An assistant goes into the field and sets up the equipment for inspection and/or cleaning, then alerts the operator at the plant. The operator takes over remotely and is able to inspect and/or clean the pipe without going into the field. The operator then returns to his other duties, while the assistant takes down the equipment and drives the truck to the next task.
In this case, the mobility and constancy of kinetic mesh facilitate a more efficient distribution of manpower as well as remote operations that can happen in real time, allowing the water department to be more effective.
Municipal water utilities are fighting constant budget battles, and any time operators purchase a new technology or product, it is critical that it yields a high ROI.
A kinetic mesh network can provide the following ROI to a water utility:
- Man-hours can be saved because operators can access data and applications remotely, in real time, instead of having to physically travel to sites, giving operators time for more valuable tasks and preventing them from having to trek out in potentially dangerous conditions.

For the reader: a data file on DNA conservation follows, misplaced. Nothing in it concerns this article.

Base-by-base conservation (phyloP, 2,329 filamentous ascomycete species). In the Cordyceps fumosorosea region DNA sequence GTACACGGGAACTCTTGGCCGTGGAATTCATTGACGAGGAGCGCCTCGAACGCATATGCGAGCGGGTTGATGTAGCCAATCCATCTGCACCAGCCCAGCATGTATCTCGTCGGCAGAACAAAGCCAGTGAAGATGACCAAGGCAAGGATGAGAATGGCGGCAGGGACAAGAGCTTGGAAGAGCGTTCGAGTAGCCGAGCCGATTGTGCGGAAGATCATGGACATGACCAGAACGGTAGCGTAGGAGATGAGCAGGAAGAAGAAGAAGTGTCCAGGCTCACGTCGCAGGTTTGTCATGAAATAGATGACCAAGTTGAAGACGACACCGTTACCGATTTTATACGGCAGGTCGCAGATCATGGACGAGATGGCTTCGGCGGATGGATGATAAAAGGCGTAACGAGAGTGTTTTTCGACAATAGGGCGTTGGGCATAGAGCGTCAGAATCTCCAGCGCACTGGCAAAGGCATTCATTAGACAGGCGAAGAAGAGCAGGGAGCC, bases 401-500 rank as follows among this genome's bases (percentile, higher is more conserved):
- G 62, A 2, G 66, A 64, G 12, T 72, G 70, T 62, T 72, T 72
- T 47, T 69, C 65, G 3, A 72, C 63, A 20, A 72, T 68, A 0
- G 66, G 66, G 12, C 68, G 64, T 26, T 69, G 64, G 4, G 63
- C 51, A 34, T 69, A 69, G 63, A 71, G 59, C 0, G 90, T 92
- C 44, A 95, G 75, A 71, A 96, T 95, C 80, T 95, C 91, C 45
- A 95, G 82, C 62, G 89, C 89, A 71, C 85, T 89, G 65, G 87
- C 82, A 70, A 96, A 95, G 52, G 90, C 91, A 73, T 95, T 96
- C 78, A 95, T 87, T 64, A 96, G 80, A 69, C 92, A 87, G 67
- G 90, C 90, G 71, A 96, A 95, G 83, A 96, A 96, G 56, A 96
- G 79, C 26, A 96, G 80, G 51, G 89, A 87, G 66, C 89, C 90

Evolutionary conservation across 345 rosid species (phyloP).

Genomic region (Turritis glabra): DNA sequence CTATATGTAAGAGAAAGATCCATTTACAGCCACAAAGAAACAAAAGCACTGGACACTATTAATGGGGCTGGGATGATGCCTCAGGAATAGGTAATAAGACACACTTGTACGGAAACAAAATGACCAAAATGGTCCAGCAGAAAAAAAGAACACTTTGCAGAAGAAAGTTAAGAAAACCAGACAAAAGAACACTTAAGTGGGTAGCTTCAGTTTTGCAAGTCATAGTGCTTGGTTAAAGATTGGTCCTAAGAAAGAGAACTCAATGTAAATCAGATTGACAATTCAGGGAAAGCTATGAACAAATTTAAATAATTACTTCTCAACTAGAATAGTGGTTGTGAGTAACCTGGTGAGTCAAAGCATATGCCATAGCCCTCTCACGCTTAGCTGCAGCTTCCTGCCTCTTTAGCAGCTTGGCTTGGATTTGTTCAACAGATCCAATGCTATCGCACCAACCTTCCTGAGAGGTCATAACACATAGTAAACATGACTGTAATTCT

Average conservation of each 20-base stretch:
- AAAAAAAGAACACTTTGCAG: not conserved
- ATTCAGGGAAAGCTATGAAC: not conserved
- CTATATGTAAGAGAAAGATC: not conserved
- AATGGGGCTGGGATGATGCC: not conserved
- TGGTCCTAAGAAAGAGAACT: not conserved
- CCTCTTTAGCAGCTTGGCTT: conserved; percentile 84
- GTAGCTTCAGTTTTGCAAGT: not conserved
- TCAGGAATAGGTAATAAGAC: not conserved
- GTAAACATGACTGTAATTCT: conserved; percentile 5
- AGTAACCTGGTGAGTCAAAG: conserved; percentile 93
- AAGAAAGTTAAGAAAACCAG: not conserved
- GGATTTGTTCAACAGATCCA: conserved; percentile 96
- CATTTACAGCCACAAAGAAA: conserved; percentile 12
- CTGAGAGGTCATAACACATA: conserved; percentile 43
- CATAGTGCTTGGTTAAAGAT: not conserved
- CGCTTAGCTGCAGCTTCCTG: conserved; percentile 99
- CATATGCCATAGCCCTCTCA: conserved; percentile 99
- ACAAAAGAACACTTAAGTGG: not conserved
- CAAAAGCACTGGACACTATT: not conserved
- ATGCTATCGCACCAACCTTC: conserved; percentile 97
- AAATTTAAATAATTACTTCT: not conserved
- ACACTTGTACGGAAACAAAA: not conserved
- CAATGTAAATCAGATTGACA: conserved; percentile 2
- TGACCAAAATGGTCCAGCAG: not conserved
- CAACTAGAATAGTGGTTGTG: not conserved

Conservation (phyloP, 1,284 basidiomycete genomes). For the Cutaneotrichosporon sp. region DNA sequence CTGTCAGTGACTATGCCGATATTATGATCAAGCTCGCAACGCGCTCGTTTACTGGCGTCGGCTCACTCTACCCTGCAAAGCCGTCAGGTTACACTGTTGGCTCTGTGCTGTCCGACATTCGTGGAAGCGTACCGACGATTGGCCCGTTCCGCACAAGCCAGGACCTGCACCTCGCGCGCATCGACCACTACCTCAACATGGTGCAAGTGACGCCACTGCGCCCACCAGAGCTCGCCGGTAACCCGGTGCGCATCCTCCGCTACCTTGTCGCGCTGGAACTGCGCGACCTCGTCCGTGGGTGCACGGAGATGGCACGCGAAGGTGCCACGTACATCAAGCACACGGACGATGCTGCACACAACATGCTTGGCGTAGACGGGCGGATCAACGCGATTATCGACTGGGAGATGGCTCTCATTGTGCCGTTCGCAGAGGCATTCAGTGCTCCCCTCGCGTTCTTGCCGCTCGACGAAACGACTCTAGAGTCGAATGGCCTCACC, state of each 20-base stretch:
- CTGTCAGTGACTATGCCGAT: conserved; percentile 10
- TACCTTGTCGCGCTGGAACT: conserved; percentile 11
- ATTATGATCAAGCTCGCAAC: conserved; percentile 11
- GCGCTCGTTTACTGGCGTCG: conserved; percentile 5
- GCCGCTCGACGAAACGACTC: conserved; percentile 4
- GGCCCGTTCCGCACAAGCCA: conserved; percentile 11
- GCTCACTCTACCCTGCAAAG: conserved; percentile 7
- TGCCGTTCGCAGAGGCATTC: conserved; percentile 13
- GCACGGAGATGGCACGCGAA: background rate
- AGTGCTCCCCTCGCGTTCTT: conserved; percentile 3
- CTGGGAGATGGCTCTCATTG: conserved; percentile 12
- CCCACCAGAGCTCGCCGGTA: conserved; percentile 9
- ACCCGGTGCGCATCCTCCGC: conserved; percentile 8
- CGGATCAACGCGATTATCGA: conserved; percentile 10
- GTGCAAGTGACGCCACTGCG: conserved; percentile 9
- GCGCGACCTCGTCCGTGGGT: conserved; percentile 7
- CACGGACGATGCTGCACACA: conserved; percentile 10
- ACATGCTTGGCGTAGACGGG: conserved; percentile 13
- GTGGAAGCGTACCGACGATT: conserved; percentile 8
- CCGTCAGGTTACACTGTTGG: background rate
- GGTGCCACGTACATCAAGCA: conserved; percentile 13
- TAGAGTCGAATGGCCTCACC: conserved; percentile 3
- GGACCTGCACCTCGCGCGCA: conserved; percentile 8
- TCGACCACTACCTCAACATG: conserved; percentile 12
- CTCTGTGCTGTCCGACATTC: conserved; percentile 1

- With real-time video monitoring and secure facilities via access control, security risks are reduced—and the network allows a utility to get full value out of the security systems in which it has invested.
- Legacy equipment and systems like SCADA and AMR can be better leveraged when they are supported by a stronger communications network.
- Real-time data based on personnel locations via access control aid in worker safety in the event of an emergency: First responders will know exactly who is where.
- Field workers can have reliable Wi-Fi access even at the most remote substations and utility locations.
A water utility’s No. 1 responsibility is to provide enough clean drinking water to its population, and utilities are constantly adding more products and systems that help them achieve that goal. But all that technology is of no use without a powerful and reliable communications system. Using a wireless network like kinetic mesh can help utilities overcome challenges around reliability and bandwidth while also getting the most out of the other technologies in which they have invested, as well as help and protect their most important asset: their employees.